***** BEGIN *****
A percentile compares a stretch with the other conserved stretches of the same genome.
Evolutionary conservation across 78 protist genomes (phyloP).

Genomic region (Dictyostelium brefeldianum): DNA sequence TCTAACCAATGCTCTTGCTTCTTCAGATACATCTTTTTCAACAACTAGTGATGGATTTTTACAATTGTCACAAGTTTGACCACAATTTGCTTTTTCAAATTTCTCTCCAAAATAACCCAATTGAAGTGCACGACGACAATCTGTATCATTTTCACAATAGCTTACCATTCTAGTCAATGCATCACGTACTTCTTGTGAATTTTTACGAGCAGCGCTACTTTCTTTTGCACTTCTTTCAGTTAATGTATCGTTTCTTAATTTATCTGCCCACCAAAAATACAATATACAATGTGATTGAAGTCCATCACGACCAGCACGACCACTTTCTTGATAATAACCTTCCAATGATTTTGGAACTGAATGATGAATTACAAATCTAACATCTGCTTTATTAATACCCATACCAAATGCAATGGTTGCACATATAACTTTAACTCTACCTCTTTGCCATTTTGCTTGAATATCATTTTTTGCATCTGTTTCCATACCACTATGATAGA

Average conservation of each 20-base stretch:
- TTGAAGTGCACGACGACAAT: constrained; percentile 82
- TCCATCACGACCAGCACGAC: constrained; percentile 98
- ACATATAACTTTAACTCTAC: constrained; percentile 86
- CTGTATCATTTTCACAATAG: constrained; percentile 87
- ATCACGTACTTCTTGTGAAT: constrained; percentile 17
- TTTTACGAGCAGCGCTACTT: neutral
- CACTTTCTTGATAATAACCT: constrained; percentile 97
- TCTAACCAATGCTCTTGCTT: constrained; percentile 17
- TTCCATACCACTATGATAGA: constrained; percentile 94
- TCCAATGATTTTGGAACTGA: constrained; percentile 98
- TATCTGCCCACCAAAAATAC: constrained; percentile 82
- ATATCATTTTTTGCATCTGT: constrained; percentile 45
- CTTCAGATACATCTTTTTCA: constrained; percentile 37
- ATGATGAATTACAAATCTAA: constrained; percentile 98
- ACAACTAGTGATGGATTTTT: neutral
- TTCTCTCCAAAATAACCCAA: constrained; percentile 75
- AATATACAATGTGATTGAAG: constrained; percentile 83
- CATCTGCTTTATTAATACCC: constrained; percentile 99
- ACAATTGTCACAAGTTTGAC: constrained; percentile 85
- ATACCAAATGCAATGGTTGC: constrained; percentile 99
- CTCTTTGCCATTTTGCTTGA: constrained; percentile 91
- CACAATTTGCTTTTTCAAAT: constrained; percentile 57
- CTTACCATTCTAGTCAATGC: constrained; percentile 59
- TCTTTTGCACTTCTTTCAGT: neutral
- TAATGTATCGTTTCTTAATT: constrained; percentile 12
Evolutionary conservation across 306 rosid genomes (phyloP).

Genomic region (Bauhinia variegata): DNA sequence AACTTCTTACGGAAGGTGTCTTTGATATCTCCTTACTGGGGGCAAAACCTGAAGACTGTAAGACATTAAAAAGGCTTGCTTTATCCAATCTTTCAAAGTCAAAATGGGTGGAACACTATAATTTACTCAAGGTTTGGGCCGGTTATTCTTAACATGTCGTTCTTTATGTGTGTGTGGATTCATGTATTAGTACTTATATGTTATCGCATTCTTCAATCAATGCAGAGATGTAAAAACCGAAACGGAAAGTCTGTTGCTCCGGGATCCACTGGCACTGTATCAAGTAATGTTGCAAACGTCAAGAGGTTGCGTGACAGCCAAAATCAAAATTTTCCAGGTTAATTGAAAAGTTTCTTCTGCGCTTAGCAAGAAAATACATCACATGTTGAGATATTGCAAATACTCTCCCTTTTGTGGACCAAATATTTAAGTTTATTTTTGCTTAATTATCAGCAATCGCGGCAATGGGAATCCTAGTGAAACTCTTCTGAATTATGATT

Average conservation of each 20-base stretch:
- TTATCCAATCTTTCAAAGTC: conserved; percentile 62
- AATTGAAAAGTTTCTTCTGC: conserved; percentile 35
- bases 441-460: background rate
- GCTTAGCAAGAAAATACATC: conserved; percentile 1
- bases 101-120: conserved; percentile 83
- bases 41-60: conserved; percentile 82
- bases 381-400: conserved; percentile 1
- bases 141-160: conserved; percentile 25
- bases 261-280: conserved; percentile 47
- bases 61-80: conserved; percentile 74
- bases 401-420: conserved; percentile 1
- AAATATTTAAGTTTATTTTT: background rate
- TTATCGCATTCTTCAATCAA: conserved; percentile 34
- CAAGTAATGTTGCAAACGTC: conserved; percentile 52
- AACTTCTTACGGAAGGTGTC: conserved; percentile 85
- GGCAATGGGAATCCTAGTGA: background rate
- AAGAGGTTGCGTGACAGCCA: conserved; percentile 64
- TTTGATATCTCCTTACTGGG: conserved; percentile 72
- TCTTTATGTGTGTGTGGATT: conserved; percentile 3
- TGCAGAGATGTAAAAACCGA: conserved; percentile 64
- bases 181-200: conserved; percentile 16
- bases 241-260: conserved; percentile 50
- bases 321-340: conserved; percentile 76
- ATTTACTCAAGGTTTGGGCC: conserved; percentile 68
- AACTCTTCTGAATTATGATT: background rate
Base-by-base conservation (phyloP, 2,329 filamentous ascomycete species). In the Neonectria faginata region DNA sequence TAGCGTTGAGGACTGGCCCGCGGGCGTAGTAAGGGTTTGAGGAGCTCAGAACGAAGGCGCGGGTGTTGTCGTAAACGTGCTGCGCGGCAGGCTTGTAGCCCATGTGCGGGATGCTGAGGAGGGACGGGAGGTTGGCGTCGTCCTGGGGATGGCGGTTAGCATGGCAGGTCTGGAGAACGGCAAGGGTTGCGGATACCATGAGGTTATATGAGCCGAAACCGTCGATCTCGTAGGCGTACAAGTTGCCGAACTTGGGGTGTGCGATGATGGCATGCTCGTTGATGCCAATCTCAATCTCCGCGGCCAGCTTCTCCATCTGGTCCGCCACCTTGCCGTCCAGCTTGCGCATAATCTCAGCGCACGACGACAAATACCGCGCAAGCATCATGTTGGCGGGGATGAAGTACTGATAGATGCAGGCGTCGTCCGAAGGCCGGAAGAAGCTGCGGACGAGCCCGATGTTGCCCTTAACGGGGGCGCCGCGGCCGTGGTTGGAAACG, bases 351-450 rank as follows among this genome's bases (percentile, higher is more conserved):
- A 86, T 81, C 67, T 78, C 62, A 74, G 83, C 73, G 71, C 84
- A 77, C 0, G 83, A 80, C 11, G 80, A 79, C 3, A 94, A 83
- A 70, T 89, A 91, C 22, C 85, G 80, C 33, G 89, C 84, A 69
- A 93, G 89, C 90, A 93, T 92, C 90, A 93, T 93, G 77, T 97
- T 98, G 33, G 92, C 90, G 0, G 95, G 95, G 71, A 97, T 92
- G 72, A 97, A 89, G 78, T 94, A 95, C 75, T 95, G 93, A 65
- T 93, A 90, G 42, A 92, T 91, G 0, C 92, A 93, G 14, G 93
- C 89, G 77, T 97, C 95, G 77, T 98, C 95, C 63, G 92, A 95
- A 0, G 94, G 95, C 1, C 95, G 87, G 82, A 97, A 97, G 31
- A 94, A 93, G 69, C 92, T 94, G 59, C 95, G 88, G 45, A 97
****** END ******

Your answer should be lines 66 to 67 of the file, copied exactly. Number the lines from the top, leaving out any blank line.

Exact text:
- C 89, G 77, T 97, C 95, G 77, T 98, C 95, C 63, G 92, A 95
- A 0, G 94, G 95, C 1, C 95, G 87, G 82, A 97, A 97, G 31